Fine made his tongue-in-cheek prediction/request while welcoming students and members of the Cedars-Sinai scientific community to the Research Internship Program Poster Symposium held recently at Harvey Morse Auditorium. Now in its fifth year, the event showcases the biomedical research strides students have made during their internships.
Some 60 posters were on display, submitted by interns from one of three initiatives established by Academic Programs in Human Resources:
- Research Internship Program—Offered throughout the year, this program enables undergraduate, graduate and medical students to conduct basic, translational or clinical research under the guidance of faculty mentors. During the past academic year, more than 190 such interns from the U.S. and abroad engaged in hands-on research with 97 faculty members in 11 departments across Cedars-Sinai.
- Minors in Research—This seven-week summer program pairs high school students ages 16 to 18 with experienced investigator-mentors who introduce them to real-world biomedical research.
- Biomedical Education Pipeline Initiative—This summer marked the inaugural session of this initiative created for undergraduate students from diverse and underrepresented backgrounds who are interested in pursuing graduate school, medical school or both. The 10-week program includes mentoring by Cedars-Sinai faculty, laboratory learning and lunchtime dialogues with clinicians and research scientists.
"This has to be the most inspirational event on our annual calendar, and as evidenced by these impressive posters, the work these interns are doing is truly remarkable," Fine observed.
One such impressive poster belonged to Victoria Yu, a biomedical engineering major about to start her third year at Johns Hopkins University and one of four Research Internship Program poster winners for her study, "Disc Degeneration in a Rat Lumbar Spine." Dmitriy Sheyn, PhD, assistant professor of Orthopaedics, was her mentor.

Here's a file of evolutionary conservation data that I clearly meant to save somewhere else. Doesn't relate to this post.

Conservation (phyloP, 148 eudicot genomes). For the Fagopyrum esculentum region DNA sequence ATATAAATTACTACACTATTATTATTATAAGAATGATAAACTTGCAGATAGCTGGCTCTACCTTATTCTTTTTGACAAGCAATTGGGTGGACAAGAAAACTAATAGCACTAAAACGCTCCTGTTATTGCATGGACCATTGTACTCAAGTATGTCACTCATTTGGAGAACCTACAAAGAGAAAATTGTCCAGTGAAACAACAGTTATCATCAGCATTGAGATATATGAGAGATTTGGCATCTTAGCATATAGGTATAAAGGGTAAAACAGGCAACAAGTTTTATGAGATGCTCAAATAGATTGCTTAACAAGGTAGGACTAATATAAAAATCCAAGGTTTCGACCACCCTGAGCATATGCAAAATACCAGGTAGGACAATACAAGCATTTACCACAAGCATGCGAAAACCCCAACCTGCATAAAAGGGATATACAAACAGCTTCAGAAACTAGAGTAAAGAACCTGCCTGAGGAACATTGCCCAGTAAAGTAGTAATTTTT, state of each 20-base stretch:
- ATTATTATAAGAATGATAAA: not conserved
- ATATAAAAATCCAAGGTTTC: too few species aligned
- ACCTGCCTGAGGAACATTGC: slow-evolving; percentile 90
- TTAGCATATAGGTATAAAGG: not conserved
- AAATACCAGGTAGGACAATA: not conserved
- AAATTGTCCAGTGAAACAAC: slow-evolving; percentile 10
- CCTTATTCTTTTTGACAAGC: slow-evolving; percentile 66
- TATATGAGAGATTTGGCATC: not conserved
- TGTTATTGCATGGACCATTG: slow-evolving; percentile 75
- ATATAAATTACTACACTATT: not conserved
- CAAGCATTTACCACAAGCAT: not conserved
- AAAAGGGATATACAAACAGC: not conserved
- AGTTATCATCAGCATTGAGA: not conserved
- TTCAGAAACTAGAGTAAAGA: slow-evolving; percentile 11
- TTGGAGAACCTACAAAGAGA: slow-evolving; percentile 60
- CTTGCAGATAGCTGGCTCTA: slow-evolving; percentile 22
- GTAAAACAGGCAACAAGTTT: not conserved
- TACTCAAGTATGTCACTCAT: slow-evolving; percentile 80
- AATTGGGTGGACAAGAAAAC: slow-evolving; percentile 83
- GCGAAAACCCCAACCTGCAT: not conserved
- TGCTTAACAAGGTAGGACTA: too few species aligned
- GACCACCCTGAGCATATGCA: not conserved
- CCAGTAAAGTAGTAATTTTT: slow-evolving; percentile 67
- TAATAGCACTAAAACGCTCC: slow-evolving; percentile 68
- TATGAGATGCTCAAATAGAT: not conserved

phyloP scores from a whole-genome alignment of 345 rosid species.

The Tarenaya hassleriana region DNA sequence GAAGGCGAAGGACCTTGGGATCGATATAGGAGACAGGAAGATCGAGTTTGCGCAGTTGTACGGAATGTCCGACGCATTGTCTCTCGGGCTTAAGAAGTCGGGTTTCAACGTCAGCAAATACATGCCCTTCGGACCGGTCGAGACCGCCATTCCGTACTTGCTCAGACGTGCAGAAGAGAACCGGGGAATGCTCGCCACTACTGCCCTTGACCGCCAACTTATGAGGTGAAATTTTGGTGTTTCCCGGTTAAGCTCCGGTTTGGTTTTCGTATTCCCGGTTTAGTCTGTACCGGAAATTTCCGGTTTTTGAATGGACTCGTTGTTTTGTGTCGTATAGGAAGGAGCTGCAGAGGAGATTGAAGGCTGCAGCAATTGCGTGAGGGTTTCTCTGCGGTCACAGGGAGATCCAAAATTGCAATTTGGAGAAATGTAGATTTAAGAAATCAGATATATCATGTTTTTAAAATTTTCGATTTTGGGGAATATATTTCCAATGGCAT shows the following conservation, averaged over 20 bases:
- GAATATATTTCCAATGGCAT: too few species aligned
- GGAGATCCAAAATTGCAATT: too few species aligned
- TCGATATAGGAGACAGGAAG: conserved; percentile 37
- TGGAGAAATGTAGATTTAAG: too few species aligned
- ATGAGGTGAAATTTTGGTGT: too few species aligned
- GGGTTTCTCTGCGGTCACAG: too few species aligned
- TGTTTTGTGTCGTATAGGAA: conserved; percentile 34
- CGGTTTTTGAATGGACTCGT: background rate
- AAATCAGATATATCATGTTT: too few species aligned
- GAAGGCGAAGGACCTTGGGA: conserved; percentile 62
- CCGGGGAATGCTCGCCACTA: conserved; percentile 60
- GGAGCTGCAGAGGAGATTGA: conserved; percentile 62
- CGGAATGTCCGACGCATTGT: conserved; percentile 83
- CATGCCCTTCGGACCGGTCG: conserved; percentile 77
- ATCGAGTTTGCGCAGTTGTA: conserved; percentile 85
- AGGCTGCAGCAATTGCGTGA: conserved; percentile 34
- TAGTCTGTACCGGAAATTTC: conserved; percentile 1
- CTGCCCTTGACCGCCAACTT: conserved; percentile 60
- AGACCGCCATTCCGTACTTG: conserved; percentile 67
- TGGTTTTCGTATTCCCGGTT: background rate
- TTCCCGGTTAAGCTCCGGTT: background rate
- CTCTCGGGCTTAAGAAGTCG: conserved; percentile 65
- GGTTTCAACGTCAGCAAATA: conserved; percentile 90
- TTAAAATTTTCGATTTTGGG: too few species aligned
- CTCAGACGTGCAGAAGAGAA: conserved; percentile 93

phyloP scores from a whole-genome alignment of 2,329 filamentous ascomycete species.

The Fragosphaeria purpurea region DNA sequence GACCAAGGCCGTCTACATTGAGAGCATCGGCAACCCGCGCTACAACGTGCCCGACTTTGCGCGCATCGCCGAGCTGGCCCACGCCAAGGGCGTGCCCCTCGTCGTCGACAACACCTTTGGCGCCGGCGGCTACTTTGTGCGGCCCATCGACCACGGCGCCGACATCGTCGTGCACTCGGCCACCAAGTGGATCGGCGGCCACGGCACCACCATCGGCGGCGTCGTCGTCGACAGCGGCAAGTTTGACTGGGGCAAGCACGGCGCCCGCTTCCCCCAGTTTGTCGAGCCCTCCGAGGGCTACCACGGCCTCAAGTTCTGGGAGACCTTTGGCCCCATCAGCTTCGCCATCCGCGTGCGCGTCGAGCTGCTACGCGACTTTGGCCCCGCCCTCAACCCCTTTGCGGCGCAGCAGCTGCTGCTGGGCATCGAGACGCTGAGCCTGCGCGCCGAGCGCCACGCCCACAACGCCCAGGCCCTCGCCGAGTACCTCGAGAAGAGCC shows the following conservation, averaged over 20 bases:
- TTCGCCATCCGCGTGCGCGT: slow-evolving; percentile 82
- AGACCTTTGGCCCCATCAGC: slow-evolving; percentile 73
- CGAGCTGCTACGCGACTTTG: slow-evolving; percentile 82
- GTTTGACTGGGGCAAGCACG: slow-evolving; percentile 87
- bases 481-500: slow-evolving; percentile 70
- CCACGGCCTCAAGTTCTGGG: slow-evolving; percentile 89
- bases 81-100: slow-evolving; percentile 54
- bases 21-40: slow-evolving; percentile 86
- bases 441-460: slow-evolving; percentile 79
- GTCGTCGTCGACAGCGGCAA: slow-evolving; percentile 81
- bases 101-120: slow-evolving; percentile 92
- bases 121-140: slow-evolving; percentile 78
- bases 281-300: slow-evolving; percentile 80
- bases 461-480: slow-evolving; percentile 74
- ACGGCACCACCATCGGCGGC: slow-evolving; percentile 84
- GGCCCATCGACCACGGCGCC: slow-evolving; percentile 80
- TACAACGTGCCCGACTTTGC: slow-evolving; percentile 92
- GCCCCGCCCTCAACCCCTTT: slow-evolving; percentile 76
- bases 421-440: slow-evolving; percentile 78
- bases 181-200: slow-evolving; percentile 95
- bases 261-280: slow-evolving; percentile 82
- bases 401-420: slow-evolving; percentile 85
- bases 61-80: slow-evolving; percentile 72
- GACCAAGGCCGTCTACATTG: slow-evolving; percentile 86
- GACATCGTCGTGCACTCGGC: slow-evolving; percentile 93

"This is one of the best summers and best experiences I've ever had," Yu noted. "Dr. Sheyn was so helpful and the entire lab did all they could to get me as involved as possible."
Sheyn hit a science daily double of sorts having also mentored Kelly Ha, one of three Minors in Research poster winners for her project, "Designing Constructs Composed of 3D Printed Stem Cells in Bioink for Craniofacial Reconstruction."
Ha, a rising senior at South High School in Torrance, is now not only familiar with the rapidly growing field of three-dimensional bioprinting, but she also "had so many good, first-time experiences. I did a lot of troubleshooting and problem-solving, and those are skills you need in school and all aspects of life."
Sheyn spoke highly of Ha and Yu, and also stumped in support of mentoring. "It's important to invest time in teaching young people interested in science. Internships can cement students' career paths, and labs also benefit because interns bring fresh ideas and new energy."
The three other Research Internship Program poster winners were: Angie Aceves, from the laboratory of Roberta A. Gottlieb, MD, professor of Medicine and director of Molecular Cardiobiology; Edward Novinbakht, from the laboratory of Celine Riera, PhD, assistant professor of Biomedical Sciences; and Qihan Yu, who interned with Sarah-Jeanne Salvy, PhD, acting associate professor of Medicine.
The two other Minors in Research poster winners were: Bharath Jyothi, from the laboratory of Neil Bhowmick, PhD, professor of Medicine and director of Cedars-Sinai Cancer's Biology Program; and Laksh Kalra, from the laboratory of Maria Lauda Tomasi, PhD, assistant professor of Medicine.
While they didn't walk away poster winners, plenty of students gave their internships five-star reviews. Consider Cristine Kalinski, a neuroscience major slated to start her second year at Fordham University, who interned in the laboratory of Hisashi Tanaka, MD, PhD, associate professor of Surgery.
In addition to praising Tanaka's extensive knowledge and unwavering encouragement, she said, "It was a privilege to intern at Cedars-Sinai. The level of intellect and passion I encountered truly astounded me. I also attended lectures given by some of the world's leading researchers and I just finished my first year of college!"
For more information about internships, visit the websites of the Research Internship Program and the Regenerative Medicine Institute's High School Outreach Program.